The Wildcats turned in a superlative defensive effort, holding St. John's with a defensive efficiency of 85.1, well below the Storm's offensive efficiency (101.0), but also better than the Wildcat's own defensive efficiency (88.7). The defensive effort was excellent for the 1st half, but sustained through the 2nd half. The Wildcats shutdown 2nd chance opportunities for the Red Storm, holding them to a much lower than D1 average (33%) of 25.0, a real problem for a St. John's team that converted FGAs at a rate of 45.5, below their own season-long percentage. Defensive rebounding was a team effort, with only the walk-ons and Cunningham(!) being shutout. Impressive rebounding efforts from Pena (6 defensive rebounds in 27 minutes of play, yielding a DR% of 31.7) and Scottie Reynolds (3 rebs in 20 minutes of play, yielding a DR% of 21.4)...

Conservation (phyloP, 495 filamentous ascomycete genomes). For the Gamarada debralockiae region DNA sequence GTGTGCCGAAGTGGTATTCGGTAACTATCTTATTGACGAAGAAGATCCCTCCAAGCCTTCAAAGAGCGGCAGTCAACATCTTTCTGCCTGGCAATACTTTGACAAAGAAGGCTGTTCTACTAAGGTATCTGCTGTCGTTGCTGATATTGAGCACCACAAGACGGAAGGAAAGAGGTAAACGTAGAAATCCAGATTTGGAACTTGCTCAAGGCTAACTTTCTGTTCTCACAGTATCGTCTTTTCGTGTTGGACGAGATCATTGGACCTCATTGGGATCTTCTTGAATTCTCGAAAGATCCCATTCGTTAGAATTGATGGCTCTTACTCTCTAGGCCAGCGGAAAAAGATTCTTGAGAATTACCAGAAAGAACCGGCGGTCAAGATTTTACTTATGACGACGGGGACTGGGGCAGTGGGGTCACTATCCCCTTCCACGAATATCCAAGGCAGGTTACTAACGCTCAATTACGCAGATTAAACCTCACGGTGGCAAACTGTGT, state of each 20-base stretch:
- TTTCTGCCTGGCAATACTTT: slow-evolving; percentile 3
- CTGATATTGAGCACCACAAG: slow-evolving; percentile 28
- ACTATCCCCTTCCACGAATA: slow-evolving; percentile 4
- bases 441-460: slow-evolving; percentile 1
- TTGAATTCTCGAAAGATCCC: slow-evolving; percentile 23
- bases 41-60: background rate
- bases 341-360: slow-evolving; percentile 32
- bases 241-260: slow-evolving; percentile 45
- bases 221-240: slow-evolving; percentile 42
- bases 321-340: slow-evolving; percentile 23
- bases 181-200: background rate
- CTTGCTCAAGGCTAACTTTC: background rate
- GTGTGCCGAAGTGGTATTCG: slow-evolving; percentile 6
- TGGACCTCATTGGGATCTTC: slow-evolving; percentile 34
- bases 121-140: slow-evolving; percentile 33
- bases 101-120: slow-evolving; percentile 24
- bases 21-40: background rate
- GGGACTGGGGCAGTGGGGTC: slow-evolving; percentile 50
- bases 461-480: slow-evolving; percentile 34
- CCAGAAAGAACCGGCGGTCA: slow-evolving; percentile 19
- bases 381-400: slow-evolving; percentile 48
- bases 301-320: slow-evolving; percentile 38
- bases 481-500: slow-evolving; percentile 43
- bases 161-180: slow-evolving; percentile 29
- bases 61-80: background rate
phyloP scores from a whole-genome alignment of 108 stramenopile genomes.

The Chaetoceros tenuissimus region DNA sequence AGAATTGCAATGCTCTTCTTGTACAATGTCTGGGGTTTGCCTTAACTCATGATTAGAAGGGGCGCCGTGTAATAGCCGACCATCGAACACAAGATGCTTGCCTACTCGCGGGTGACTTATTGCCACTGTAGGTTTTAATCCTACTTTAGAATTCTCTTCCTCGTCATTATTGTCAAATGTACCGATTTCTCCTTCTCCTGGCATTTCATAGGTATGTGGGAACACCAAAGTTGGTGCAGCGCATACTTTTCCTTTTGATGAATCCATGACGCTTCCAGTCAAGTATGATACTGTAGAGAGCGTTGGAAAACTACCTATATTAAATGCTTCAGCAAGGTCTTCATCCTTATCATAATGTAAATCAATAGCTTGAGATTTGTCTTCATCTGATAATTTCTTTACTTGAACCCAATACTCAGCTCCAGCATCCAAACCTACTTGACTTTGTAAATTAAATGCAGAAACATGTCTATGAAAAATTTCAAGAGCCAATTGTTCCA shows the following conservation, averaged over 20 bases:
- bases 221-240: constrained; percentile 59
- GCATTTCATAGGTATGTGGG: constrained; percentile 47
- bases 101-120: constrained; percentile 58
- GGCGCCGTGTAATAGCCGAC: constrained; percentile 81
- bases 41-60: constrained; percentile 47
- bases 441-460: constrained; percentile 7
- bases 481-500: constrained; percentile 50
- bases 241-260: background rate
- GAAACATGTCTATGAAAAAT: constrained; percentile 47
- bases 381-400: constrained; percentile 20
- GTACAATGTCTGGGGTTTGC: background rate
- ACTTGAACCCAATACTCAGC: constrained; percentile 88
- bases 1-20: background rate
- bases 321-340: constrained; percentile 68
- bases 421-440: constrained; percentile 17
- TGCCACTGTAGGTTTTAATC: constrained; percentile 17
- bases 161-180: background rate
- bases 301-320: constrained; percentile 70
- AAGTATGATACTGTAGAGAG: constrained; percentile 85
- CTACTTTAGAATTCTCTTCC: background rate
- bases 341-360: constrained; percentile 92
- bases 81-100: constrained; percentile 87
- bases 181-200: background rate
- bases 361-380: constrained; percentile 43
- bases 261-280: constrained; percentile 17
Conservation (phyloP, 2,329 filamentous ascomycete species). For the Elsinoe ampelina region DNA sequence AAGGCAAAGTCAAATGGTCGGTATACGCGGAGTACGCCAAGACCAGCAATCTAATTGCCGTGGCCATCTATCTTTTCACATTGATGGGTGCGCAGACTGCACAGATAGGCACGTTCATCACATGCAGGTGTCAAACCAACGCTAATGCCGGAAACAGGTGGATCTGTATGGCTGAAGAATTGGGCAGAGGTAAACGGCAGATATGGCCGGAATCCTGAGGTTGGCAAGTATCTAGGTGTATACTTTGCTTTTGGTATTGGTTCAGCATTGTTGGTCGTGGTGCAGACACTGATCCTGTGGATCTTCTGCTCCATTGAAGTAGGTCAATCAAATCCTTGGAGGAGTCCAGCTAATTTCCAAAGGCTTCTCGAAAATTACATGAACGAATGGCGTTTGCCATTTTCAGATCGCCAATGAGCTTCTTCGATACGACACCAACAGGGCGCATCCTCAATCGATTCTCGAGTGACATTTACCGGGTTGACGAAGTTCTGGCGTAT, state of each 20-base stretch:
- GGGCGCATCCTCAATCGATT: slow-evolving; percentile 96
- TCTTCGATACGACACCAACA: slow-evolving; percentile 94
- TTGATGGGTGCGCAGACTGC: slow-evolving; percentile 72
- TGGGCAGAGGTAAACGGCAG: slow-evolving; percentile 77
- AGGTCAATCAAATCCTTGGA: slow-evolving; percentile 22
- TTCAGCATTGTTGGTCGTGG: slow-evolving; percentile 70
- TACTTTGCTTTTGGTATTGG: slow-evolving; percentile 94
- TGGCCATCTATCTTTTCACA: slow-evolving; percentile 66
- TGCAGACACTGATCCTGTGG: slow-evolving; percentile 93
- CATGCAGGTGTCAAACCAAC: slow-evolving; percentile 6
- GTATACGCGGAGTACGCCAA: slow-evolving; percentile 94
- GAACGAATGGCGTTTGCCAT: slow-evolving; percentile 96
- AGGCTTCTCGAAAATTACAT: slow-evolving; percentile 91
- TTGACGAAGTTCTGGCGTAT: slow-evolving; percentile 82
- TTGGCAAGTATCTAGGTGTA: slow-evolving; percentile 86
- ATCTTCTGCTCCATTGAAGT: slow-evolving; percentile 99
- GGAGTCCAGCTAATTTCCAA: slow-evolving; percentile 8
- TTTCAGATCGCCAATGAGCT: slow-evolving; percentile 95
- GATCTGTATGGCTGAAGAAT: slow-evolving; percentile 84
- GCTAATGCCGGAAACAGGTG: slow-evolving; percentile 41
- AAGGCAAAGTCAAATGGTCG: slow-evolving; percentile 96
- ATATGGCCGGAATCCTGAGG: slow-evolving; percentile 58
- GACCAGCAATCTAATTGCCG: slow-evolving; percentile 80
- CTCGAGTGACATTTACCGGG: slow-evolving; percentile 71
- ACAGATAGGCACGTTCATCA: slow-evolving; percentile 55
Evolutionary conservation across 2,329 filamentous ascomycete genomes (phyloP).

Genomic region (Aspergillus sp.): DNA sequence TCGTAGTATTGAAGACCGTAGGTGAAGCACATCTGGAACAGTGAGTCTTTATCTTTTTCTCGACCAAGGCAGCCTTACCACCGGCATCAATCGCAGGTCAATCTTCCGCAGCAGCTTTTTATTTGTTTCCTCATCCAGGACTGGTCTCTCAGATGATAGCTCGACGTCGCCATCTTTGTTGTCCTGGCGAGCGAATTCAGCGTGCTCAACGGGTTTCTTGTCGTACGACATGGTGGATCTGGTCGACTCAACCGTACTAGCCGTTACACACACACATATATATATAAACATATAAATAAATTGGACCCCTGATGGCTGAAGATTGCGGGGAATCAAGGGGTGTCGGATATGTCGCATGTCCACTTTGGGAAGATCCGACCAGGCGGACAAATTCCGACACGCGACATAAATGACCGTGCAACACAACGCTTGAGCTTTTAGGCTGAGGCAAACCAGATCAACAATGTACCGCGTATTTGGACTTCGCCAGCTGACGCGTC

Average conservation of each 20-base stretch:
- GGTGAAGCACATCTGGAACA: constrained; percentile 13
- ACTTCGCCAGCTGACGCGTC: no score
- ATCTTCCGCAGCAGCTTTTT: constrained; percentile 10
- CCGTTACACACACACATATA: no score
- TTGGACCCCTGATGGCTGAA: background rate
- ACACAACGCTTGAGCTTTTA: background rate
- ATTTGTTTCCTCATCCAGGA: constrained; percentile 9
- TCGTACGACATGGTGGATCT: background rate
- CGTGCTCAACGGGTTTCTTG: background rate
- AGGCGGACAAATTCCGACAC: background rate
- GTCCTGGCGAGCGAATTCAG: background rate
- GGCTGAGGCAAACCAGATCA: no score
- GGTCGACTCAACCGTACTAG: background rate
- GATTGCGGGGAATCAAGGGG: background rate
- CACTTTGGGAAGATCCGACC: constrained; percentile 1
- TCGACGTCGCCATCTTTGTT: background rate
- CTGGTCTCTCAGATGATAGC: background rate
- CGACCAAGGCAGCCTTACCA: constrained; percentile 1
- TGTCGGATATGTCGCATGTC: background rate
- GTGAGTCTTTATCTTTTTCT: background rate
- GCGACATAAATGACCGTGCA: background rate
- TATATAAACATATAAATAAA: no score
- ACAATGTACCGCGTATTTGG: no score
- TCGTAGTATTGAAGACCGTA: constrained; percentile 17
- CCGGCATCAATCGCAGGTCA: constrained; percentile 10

1. Dante Cunningham scored the game high 17 points. This is the 9th time Dante has led the team in scoring (2nd consecutive game). His points were both prolific and efficient. He recorded an eFG% of 70.0 & a PPWS of 1.31. He took a bit of a back seat to Pena however, in that he took only 25.3% of the available shots to Pena's 26.1%. Dante was, however, again shut down on the boards, recording a single offensive rebound (and no defensive rebounds). He did manage 2 assists, 2 turnovers and 2 blocks to go with a single steal.